Fort Leonard Wood, located in Pulaski County, is home to the U.S. Army's Engineer School, Military Police School, and Chemical School, along with other advanced technical training. The base is located just south of Interstate 44, about 120 miles southwest of St. Louis and 85 miles northeast of Springfield. The installation occupies roughly 62,911 acres of land in the Ozark Plateau region in Pulaski County. Fort Leonard Wood also occupies land in Texas, Phelps, and Laclede counties. Some of the land surrounding the installation is part of the Houston-Rolla Ranger District, which contains Mark Twain National Forest lands scattered with privately owned lands. The closest municipalities, Waynesville and St. Robert, are just north of the installation. Over 60,000 service members graduate from training every year at Fort Leonard Wood.
The primary mission at Fort Leonard Wood is training enlisted and officer personnel in basic combat and specialty skills required for personnel assigned to the Military Engineer, Military Police, and Chemical Military Occupational Skill areas. The installation also is available for Army Reserve and National Guard unit training. There are over 149 training areas totaling approximately 17,716 acres, 44 ranges, 26 dedicated bivouac sites, and more than 32,800 acres of available maneuver areas. The west, south, and eastern portions of the training areas include small arms, machine gun, grenade, and demolition ranges. Cannon Range, at the southwest corner of the installation, is used as an artillery and mortar impact area. Cannon Range also is used for aircraft (A-10 and F-15) air-to-ground inert bombing and strafing by Navy, Marine, Air Force, and Air National Guard units.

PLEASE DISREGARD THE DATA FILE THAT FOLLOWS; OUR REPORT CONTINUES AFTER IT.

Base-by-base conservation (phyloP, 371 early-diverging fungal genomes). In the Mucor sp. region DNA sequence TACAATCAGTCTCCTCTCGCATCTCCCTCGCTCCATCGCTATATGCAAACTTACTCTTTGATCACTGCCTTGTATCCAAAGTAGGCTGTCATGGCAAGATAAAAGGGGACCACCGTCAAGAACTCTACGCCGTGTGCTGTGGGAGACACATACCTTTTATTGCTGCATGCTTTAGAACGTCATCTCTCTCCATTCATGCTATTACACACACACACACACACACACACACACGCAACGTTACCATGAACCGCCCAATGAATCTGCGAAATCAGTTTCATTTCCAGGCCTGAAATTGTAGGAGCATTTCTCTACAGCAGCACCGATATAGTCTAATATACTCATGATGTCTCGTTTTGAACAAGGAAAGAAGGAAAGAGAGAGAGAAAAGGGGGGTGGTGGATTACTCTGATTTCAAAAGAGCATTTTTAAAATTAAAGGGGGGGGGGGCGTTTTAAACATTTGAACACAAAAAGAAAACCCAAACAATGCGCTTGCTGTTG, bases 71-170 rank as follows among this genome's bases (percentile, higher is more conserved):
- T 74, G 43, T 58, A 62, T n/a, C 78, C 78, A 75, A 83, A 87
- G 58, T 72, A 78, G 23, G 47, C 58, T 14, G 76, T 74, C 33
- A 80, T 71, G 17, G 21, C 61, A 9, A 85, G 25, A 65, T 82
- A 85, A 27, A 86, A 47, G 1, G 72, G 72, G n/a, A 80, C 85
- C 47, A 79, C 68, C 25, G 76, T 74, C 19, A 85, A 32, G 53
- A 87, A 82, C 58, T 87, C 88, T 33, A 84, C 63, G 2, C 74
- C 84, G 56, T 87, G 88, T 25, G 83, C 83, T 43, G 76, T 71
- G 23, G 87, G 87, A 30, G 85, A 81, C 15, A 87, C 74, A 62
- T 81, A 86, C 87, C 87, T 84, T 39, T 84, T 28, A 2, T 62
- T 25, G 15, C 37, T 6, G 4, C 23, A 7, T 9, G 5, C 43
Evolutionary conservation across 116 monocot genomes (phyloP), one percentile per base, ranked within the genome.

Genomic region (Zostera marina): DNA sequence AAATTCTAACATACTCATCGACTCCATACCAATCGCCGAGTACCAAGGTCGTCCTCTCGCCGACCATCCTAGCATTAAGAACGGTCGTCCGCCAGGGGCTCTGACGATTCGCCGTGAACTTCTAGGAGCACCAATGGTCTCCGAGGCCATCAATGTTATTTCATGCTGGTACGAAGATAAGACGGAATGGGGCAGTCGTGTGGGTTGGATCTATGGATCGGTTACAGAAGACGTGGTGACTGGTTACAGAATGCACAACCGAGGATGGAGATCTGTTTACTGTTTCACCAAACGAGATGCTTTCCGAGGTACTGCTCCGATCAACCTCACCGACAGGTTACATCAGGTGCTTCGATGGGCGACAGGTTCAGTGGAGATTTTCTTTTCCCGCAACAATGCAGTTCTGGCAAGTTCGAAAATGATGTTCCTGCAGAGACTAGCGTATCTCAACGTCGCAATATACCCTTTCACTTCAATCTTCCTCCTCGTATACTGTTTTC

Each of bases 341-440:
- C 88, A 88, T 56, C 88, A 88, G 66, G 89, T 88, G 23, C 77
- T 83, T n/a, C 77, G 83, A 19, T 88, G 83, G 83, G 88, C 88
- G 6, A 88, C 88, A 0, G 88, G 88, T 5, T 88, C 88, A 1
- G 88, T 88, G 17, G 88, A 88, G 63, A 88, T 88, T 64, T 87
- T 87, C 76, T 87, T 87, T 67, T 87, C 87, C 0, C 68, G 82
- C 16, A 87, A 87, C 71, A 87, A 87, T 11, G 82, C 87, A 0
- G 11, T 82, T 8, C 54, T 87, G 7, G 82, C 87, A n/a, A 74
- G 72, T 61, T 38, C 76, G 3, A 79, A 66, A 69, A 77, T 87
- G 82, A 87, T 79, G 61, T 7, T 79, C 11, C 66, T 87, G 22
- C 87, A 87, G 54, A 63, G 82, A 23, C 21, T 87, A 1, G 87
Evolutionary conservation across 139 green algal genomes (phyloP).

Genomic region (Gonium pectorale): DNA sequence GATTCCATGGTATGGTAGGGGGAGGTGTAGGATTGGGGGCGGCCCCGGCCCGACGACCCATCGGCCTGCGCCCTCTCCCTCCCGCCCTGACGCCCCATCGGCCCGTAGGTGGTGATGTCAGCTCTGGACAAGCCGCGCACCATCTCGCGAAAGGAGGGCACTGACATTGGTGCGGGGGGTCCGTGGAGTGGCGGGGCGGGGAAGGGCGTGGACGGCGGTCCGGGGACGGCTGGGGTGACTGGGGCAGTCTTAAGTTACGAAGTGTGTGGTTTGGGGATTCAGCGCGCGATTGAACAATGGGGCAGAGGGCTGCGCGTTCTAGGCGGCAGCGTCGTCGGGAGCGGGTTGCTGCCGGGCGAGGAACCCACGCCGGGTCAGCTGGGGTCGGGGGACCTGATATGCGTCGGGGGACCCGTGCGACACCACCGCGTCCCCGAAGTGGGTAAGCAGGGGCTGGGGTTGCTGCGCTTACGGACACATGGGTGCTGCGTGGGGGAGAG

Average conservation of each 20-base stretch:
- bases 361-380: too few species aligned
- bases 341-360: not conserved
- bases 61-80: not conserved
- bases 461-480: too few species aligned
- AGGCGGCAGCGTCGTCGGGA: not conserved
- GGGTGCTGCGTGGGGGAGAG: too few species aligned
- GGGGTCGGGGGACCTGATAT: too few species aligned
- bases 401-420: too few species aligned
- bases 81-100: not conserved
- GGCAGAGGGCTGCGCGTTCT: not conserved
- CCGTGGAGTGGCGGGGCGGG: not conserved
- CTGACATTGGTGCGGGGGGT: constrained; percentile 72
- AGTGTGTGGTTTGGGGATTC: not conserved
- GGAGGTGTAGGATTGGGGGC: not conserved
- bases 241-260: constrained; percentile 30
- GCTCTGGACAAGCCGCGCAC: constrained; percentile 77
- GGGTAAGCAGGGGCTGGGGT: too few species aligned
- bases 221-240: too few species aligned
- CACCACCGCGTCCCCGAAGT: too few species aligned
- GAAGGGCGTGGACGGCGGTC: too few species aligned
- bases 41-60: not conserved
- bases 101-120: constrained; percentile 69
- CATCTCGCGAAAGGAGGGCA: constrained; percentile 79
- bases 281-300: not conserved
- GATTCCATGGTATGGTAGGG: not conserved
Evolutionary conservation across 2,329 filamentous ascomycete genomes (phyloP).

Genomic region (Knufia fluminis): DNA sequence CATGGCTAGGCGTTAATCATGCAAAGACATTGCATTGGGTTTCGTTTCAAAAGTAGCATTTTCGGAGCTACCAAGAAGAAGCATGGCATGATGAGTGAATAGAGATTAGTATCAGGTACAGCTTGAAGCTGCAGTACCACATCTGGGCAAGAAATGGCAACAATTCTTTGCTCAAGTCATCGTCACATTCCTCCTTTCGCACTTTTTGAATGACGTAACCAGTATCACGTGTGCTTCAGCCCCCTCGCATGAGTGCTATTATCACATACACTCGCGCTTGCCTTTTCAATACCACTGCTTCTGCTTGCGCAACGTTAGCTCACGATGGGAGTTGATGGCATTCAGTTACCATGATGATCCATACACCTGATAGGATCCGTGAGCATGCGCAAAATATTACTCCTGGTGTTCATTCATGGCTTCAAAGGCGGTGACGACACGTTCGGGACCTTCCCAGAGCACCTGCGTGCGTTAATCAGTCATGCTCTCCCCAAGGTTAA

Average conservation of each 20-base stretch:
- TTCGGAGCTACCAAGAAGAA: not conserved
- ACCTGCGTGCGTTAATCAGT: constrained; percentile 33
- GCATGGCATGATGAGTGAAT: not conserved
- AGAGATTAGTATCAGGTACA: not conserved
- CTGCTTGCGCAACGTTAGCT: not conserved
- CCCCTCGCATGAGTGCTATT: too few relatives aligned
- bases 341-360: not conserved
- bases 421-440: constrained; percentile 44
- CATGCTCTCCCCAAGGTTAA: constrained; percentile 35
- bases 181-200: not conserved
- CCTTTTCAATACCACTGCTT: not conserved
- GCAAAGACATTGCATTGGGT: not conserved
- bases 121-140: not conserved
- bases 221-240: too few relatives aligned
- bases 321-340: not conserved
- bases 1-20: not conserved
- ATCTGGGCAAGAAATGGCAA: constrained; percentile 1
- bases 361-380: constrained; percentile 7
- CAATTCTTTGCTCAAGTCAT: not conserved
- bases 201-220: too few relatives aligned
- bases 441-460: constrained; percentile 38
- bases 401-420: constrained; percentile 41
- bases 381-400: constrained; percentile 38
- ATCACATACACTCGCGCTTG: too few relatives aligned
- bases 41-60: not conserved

The Army nominated Fort Leonard Wood as a candidate for the Joint Land Use Study (JLUS) program in August 2008 due to concerns about current and potential residential development near the training areas and ranges. Continued civilian development in these areas could have an adverse impact on the military mission at Fort Leonard Wood. A JLUS provides the adjacent jurisdictions an opportunity to adopt compatible use planning doctrine to prevent incompatible development that could adversely impact Fort Leonard Wood’s training effectiveness, particularly from potential residential development near the installation.
The Meramec Regional Planning Commission will serve as the JLUS study sponsor, with participation from St. Robert, Waynesville, Pulaski County, and Phelps County. A JLUS Policy Committee and a Technical Advisory Committee will be formed to oversee the JLUS planning process.